A 67-year old man was evaluated for lower gastrointestinal tract bleeding. What is your diagnosis?
An elderly man presented to the emergency department with a 1-month history of new-onset, persistent lower abdominal and flank pain that was sharp and constant with intermittent radiation to the back and associated anorexia with a 10-kg weight loss. What is your diagnosis?
This pre-post analysis of patients who received visceral angiography for acute lower gastrointestinal hemorrhage showed that preceding visceral angiography with computed tomographic angiography improves localization of the hemorrhage site. See also the Invited Commentary by Lightner and Russell.
Harskamp et al evaluate the effect of vein graft preservation solutions on vein graft failure and clinical outcomes in patients undergoing coronary artery bypass graft (CABG) surgery. See the Invited Commentary by Yuh.
Pai and coauthors review the management of patients presenting with obscure gastrointestinal bleeding during the period from 2005 to 2011. Four patients had preoperative localization of the bleeding site with superselective mesenteric angiography, which was confirmed by the use of intraoperative methylene blue injection. This novel technique allowed them to identify the abnormal pathology.
To assess the clinical effectiveness of angiography and transcatheter intervention in patients suspected of visceral artery pseudoaneurysm complicating pancreatitis and pancreatic surgery.
A total of 51 patients who underwent mesenteric angiography for a suspected visceral artery pseudoaneurysm following pancreatitis or pancreatic surgery from 1978 to 2010 were included in this study. There were 39 men and 12 women. The mean age was 66 years (range, 21-89 years) at the time of the angiography. Data on patients' demographics, medical history, angiographic findings, treatment, and outcomes were recorded. Of these 51 patients, 27 had acute pancreatitis, 22 had pancreatic cancer, and 2 experienced pancreatic trauma. Embolization was performed for patients with a pseudoaneurysm. One patient was treated with a stent graft.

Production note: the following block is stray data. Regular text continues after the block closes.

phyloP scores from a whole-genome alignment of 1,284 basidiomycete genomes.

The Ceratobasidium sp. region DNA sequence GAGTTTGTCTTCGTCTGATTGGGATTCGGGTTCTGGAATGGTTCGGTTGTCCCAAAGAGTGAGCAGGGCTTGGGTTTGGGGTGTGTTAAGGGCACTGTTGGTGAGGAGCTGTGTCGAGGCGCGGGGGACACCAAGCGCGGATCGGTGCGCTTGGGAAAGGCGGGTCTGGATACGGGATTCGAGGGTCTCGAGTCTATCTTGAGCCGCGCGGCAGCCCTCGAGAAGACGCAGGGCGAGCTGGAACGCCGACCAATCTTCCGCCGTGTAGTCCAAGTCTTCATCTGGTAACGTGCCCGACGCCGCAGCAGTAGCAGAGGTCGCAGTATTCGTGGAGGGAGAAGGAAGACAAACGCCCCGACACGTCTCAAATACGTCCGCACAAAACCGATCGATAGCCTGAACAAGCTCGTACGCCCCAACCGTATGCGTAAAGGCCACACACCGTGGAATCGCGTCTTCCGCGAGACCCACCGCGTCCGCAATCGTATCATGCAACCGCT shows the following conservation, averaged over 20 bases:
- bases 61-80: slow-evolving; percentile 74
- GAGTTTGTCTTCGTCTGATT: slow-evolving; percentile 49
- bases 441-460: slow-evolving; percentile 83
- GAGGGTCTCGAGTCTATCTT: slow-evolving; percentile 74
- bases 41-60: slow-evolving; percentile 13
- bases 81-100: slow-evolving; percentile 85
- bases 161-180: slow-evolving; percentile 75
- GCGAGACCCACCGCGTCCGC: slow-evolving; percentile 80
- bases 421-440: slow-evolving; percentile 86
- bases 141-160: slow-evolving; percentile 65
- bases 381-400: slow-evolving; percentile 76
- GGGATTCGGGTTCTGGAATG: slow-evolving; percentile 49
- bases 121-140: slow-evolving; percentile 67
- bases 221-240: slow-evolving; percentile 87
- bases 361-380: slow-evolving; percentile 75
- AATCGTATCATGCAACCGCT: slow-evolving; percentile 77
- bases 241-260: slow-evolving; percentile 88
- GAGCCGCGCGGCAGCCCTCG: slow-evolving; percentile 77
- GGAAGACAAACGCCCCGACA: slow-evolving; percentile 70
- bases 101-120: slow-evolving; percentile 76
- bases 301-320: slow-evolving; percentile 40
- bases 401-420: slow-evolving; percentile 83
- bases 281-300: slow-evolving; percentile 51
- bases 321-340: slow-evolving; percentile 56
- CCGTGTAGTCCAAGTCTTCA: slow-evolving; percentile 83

The technical success rate of the intervention, the 24-hour and 30-day rebleeding rates, and the 24-hour and 30-day mortality rates were calculated. A multivariate analysis was performed to determine the factors associated with survival following angiography.
Of the 51 patients studied, 23 had a visceral artery pseudoaneurysm involving the gastroduodenal (7 patients), hepatic (5 patients), splenic (5 patients), and other arteries (7 patients). The technical success rate of the intervention (ie, embolization or exclusion with a Stent graft) was 100%. The 24-hour and 30-day rebleeding rates were 4% and 17%, respectively. The 24-hour and 30-day mortality rates were 0% and 9%, respectively. For the 27 patients who had a negative angiographic finding, the 24-hour and 30-day rebleeding rates were 0% and 11%, respectively, and the 24-hour and 30-day mortality rates were 4% and 21%, respectively. The requirement of a large number of blood products prior to angiography was associated with poor outcome.
Embolization was highly effective in treating a pseudoaneurysm complicating pancreatitis and pancreatic surgery. The hemodynamic status at the time of angiography determines overall survival.